Here is a list of all the postings Alan Charleston has made in our forums. Click on a thread name to jump to the thread.
|Thread: Single to 3 phase vfd|
My VF drive has arrived from China. I ended up getting a WK 9000 from NFLiXin. I've bought a couple of meters of 3 core, neutral screened cable (really expensive at $25/meter) to connect the vfd to the motor, which is earthed via the screen to minimise rf interference. I've never used this wire before, and I'm not sure how to make the connection to the screen. Is a short section of the screen twisted and put into a connector close to the wire and then a piece of insulated wire to the motor earth terminal, or is a section of the screen long enough to get to the motor earth terminal twisted and insulated with some heat shrink?
If anyone has a picture of this, I would be keen to see it.
Thanks for the replies. The HuanYang vfds are a bit more expensive than the one I was looking at but still cheaper than the local quote. I'm a bit worried about the "Chinglish" manuals as raised by Mick so I may look at getting the HuanYang vfd so I can take advantage of John's offer to help with the programming.
John, what was the model number of the inverter your friends installed. The problem with sites like Aliexpress is that the choices are confusingly large. Buying from China is always a gamble but if your mates are happy this reduces the uncertainty a bit.
Thanks for the tip a bout local suppliers Ian. I'll give Fishers a ring tomorrow as well.
I'm in the process of restoring an old Boxford AUD lathe. It came without a motor so I've been running it with an old 1/4 HP washing machine motor until I had the lathe running to a point where I was confident I didn't have a piece of scrap metal. I'm there now and I'm ready to splash out a bit of money on a proper motor. I'm planning on using a 750W (1 HP) 3 phase motor with a single phase to 3 phase variable frequency drive. I've got a quote for the bits locally (New Zealand). The motor is OK at $277 but the going price here for the VFD seems to be $550 - $600.
I can get something such as this
from aliexpress for about $130.
Has anyone had any experience with this item or a recommendation for a suitable device from Aliexpress?
|Thread: John Wilding 8 day Weight Driven Wall Clock|
I wish you good luck with getting the clock to run. After banging my head against a brick wall for months, I finally conceded defeat and packed the bits away in a box. I probably took too long to flag it away. If you can get it to go, I'm sure you'll get a real kick out of it - but don't keep at it for too long as you'll end up feeling bloody useless.
I bought an old seized up Boxford lathe which I'm in the process of refurbishing. The problems are just the right difficulty for me to make them interesting but are solvable which has helped to restore my faith in myself.
Frankly, I wouldn't recommend anyone start the Wilding clock. He's woefully inadequate at explaining how the clock works and how to go about building it.
|Thread: Centering square stock in the 4-jaw|
If you find the centre of the square using a height gauge (or scribing diagonals if you don't have a height gauge) and centrepunch it you can centre it in the chuck using a wobbler.
|Thread: Convensional vs climb milling|
One situation where it is definitely better to climb mill is when cutting gears in plastic such as acetal. If you cut the teeth using conventional milling you end up with a hairy finish on both the top of the teeth where the cutter exits, and the side of the gear the cutter exits on. If you climb mill, the hairiness is confined only to the side the cutter exits as the cutter enters the top of the teeth. It's easy to remove the hairiness on the side of the gear using a razor blade but very difficult to trim the top of each gear individually.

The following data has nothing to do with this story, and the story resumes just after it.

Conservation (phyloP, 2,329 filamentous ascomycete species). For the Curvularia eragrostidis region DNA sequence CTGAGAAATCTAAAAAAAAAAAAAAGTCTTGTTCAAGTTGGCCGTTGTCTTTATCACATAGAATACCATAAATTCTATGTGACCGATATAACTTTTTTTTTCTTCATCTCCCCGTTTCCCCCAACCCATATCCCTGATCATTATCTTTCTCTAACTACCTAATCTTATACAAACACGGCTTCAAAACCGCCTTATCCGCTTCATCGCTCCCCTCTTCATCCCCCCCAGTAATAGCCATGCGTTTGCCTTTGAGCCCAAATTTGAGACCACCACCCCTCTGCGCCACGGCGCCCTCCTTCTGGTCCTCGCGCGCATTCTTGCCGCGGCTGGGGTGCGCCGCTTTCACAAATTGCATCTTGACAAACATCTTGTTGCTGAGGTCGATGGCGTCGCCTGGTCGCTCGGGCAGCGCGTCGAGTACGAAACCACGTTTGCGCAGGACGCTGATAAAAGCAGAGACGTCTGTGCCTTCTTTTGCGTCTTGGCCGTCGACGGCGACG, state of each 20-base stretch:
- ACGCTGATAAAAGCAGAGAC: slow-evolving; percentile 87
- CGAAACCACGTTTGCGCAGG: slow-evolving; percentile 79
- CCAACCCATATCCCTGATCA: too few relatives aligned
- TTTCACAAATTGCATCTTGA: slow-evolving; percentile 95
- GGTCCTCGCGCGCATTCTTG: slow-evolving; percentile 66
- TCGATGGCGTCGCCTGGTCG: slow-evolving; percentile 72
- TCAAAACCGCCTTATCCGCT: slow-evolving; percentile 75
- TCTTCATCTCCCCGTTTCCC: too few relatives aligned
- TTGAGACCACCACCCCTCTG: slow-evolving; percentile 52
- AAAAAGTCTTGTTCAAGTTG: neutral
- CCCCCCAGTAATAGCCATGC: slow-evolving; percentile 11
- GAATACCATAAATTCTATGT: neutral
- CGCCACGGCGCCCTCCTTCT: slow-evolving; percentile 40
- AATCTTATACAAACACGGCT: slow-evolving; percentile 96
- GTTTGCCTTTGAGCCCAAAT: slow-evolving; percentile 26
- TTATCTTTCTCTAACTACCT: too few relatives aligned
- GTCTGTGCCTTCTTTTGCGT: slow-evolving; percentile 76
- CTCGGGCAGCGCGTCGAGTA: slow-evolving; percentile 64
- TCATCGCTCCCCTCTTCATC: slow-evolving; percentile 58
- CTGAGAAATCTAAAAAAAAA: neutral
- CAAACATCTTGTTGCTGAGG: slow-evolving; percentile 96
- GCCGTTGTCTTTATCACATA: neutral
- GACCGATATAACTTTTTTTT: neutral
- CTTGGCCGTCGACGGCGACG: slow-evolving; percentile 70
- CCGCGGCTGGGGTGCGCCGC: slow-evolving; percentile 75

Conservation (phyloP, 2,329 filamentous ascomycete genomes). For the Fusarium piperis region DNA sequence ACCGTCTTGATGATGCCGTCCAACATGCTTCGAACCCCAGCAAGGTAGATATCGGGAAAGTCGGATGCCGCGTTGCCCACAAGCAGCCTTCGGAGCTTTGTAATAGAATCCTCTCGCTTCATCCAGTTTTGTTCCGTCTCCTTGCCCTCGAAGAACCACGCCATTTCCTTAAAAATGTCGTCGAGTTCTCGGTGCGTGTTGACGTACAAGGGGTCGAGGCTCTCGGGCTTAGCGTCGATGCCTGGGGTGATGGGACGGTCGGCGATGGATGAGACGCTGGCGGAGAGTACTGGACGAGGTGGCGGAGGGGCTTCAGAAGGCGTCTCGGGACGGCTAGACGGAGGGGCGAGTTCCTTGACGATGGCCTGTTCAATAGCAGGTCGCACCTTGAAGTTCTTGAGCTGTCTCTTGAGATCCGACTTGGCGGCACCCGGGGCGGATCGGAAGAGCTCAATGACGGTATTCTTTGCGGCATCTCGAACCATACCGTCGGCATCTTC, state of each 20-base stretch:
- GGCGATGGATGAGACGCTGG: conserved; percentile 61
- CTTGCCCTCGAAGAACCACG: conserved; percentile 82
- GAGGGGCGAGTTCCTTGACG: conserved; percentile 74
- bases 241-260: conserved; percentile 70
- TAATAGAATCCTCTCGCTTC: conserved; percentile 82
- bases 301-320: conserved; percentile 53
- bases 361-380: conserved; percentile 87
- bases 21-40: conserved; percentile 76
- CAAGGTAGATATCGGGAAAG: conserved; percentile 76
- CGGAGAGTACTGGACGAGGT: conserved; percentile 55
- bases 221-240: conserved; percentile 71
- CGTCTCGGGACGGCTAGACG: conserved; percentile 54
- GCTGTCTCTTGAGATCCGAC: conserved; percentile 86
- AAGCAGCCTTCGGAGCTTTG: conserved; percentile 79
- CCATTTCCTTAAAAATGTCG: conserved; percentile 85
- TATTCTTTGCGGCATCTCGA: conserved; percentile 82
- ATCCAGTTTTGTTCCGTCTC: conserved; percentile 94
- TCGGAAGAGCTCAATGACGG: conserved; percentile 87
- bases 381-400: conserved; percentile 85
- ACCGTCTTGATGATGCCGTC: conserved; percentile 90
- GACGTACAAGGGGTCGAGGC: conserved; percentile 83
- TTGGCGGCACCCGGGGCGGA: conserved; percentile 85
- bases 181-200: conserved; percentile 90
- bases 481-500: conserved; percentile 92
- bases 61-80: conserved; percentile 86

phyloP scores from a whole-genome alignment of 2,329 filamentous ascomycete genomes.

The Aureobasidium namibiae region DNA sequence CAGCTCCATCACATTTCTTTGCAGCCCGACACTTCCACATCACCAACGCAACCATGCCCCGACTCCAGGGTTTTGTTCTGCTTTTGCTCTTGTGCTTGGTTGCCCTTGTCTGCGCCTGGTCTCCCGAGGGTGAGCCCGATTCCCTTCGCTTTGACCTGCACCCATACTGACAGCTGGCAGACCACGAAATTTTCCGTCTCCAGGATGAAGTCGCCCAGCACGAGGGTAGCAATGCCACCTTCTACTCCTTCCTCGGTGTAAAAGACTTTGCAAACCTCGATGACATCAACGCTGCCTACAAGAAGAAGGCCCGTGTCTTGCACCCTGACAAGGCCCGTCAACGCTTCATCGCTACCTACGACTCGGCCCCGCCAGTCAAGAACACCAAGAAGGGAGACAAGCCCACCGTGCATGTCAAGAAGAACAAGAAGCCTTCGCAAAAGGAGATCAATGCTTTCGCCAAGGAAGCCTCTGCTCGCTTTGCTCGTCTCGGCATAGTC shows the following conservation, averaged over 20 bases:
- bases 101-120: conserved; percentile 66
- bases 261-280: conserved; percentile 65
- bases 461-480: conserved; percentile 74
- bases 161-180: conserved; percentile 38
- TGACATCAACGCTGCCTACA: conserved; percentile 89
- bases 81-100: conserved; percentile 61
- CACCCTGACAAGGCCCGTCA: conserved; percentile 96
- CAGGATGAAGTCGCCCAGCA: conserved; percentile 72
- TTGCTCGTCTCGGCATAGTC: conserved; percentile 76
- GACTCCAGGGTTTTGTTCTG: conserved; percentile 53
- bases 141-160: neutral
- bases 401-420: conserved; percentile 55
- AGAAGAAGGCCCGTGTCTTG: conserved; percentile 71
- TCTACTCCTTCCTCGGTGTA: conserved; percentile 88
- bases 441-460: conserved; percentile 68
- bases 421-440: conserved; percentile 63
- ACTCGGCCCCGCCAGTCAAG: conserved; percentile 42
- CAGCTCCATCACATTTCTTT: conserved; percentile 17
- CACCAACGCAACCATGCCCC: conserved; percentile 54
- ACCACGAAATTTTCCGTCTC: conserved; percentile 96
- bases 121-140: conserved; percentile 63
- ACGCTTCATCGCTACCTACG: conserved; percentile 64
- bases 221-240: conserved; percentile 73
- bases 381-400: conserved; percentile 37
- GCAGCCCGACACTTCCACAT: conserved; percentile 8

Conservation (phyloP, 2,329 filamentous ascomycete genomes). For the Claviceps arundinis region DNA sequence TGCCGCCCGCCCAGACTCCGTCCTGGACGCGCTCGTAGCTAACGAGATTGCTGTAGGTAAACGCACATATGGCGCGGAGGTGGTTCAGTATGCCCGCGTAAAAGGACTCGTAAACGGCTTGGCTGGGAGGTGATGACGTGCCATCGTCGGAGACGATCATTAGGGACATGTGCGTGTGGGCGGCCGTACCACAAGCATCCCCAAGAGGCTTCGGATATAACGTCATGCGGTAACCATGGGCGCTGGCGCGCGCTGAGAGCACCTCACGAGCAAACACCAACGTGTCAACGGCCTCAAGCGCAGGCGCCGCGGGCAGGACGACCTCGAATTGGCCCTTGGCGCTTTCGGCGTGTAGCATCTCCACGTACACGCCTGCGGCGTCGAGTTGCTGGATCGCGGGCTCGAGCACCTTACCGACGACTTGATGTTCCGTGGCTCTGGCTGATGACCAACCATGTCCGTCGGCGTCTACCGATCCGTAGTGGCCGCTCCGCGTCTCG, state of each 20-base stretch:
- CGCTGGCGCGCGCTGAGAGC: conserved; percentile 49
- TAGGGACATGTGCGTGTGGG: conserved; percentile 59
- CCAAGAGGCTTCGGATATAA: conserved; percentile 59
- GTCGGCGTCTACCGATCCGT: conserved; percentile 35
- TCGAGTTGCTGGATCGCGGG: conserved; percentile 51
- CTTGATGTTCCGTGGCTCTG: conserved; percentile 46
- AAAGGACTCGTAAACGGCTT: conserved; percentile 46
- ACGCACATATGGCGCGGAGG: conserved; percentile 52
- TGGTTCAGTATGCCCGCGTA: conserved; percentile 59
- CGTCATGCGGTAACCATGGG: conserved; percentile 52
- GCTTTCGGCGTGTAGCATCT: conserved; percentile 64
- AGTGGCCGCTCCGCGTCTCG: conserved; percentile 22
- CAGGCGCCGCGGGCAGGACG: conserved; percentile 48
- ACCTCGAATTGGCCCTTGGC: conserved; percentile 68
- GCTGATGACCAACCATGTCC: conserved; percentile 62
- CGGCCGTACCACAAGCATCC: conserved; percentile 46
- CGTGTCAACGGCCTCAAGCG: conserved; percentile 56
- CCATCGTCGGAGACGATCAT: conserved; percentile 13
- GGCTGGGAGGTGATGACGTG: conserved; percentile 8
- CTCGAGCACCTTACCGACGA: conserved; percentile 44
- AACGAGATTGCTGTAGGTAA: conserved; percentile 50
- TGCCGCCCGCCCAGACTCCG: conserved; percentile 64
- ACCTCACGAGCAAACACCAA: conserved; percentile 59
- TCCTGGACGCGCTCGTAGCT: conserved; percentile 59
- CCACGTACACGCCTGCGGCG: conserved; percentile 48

|Thread: Cutting brass tube|
On small diameter/thin walled brass and copper I use a jewelers piercing saw which have very fine blades and give a nice smooth cut with no burrs.
|Thread: Boxford Cross Slide & Top Slide Disassembley|
Thanks for all the comments. I looked at the "workshop manual" suggested by Hopper. The problem is the Boxford headstock is completely different although it might be worth while getting a copy for the rest of the lathe. I've found Tubal Cains series of videos on disassembling a 9" South Bend lathe on You Tube helpful as well.
I hope ega's comments about swapping the clamp pins don't apply - I didn't note which pin went in which hole when I pulled it apart.
I've managed to sort out the problems.
I got a couple of screwdrivers under the top slide and a bit of gentle levering forced the pins back far enough to free it from the cross slide.
As far as disassembling the top slide itself, I finally figured out that the brass nut was the same diameter along its whole length and that it could be levered out through what I thought was the shaft hole. Once that was done, the top slide came apart without any trouble.
Easy if you know how.
I've bought a sad old Boxford AUD lathe which I'm in the process of resurrecting. I've got the headstock and gearbox working OK and now I'm working on the carriage. I've struck a couple of problems.
The first is that I can't get the top slide off the cross slide. I've taken the bolts which clamp the rotating mechanism out and can see the ends of the clamping pins at the bottom of the holes but I can't get them out far enough for the cone on the bottom of the top slide to come out of cross slide. I seem to remember Tubal Cain on Youtube had a similar problem with a South Bend but I can't for the life of me find the video.
The second problem is in disassembling the top slide. I've taken the screw and the gib out, but the brass nut stops the top part from sliding off the bottom part and the bottom dovetail is to wide to allow it to come off sideways. It seems to be an impossible puzzle.
Any suggestions to get round these problems?
|Thread: John Wilding 8 day Weight Driven Wall Clock|
When I started this clock 10 - 15 years ago I was having trouble figuring out how the bits out the front worked as well so I drew up how I thought they should go and sent it off to John Wilding. He sent my drawing back with a penciled addition showing where the spring went (see photo). He didn't make any other comments so I assume my drawing is accurate.
I hope this is helpful. I'm not up to this part yet and I won't be until I can get the clock to run properly. I'm pretty discouraged at the moment and haven't done worked on it for the last 6 weeks or so.
I agree that an eccentric at both ends of the pallets would be a good idea. As it is, the amount of adjustment is pretty small before the pivots start to bind.
Thanks Stephen. I "polished" the ends of the pivots before and after I hardened them using 1000 grit wet and dry paper. When I've got it apart I'll give them a polish using a felt pad on the Dremel and Brasso.